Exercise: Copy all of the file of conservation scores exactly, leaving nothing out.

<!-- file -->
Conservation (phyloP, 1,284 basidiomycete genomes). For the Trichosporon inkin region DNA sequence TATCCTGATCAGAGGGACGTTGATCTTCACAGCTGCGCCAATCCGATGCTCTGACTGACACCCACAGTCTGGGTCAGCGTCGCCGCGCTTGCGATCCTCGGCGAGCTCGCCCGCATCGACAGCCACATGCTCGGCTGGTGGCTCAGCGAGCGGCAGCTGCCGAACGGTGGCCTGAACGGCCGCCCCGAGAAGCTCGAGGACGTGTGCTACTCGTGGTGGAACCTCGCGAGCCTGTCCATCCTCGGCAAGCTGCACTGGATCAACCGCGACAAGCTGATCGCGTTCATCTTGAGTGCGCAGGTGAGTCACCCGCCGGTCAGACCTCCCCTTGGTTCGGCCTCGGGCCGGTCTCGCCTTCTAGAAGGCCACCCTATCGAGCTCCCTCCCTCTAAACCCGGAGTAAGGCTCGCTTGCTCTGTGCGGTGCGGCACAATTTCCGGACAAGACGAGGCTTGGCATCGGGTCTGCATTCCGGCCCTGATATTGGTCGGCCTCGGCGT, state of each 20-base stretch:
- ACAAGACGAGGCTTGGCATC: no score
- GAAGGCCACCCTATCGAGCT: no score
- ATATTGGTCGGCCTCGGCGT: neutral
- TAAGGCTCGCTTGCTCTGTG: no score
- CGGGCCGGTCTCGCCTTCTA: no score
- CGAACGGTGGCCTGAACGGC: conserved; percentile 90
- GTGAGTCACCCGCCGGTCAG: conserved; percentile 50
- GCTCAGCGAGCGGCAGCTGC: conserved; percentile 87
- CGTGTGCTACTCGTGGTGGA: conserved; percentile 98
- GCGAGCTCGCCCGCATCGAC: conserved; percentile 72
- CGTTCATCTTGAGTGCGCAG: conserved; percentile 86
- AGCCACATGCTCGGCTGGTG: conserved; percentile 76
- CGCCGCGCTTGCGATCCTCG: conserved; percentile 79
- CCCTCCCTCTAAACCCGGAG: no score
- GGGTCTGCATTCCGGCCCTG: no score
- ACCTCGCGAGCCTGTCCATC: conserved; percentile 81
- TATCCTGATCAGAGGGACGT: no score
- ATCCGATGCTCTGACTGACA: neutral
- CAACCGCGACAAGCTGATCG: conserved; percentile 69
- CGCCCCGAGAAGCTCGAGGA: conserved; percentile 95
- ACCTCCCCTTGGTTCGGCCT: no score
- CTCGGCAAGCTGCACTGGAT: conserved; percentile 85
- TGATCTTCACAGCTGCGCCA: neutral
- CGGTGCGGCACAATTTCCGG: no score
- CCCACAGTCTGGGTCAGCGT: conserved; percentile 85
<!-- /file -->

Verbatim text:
Conservation (phyloP, 1,284 basidiomycete genomes). For the Trichosporon inkin region DNA sequence TATCCTGATCAGAGGGACGTTGATCTTCACAGCTGCGCCAATCCGATGCTCTGACTGACACCCACAGTCTGGGTCAGCGTCGCCGCGCTTGCGATCCTCGGCGAGCTCGCCCGCATCGACAGCCACATGCTCGGCTGGTGGCTCAGCGAGCGGCAGCTGCCGAACGGTGGCCTGAACGGCCGCCCCGAGAAGCTCGAGGACGTGTGCTACTCGTGGTGGAACCTCGCGAGCCTGTCCATCCTCGGCAAGCTGCACTGGATCAACCGCGACAAGCTGATCGCGTTCATCTTGAGTGCGCAGGTGAGTCACCCGCCGGTCAGACCTCCCCTTGGTTCGGCCTCGGGCCGGTCTCGCCTTCTAGAAGGCCACCCTATCGAGCTCCCTCCCTCTAAACCCGGAGTAAGGCTCGCTTGCTCTGTGCGGTGCGGCACAATTTCCGGACAAGACGAGGCTTGGCATCGGGTCTGCATTCCGGCCCTGATATTGGTCGGCCTCGGCGT, state of each 20-base stretch:
- ACAAGACGAGGCTTGGCATC: no score
- GAAGGCCACCCTATCGAGCT: no score
- ATATTGGTCGGCCTCGGCGT: neutral
- TAAGGCTCGCTTGCTCTGTG: no score
- CGGGCCGGTCTCGCCTTCTA: no score
- CGAACGGTGGCCTGAACGGC: conserved; percentile 90
- GTGAGTCACCCGCCGGTCAG: conserved; percentile 50
- GCTCAGCGAGCGGCAGCTGC: conserved; percentile 87
- CGTGTGCTACTCGTGGTGGA: conserved; percentile 98
- GCGAGCTCGCCCGCATCGAC: conserved; percentile 72
- CGTTCATCTTGAGTGCGCAG: conserved; percentile 86
- AGCCACATGCTCGGCTGGTG: conserved; percentile 76
- CGCCGCGCTTGCGATCCTCG: conserved; percentile 79
- CCCTCCCTCTAAACCCGGAG: no score
- GGGTCTGCATTCCGGCCCTG: no score
- ACCTCGCGAGCCTGTCCATC: conserved; percentile 81
- TATCCTGATCAGAGGGACGT: no score
- ATCCGATGCTCTGACTGACA: neutral
- CAACCGCGACAAGCTGATCG: conserved; percentile 69
- CGCCCCGAGAAGCTCGAGGA: conserved; percentile 95
- ACCTCCCCTTGGTTCGGCCT: no score
- CTCGGCAAGCTGCACTGGAT: conserved; percentile 85
- TGATCTTCACAGCTGCGCCA: neutral
- CGGTGCGGCACAATTTCCGG: no score
- CCCACAGTCTGGGTCAGCGT: conserved; percentile 85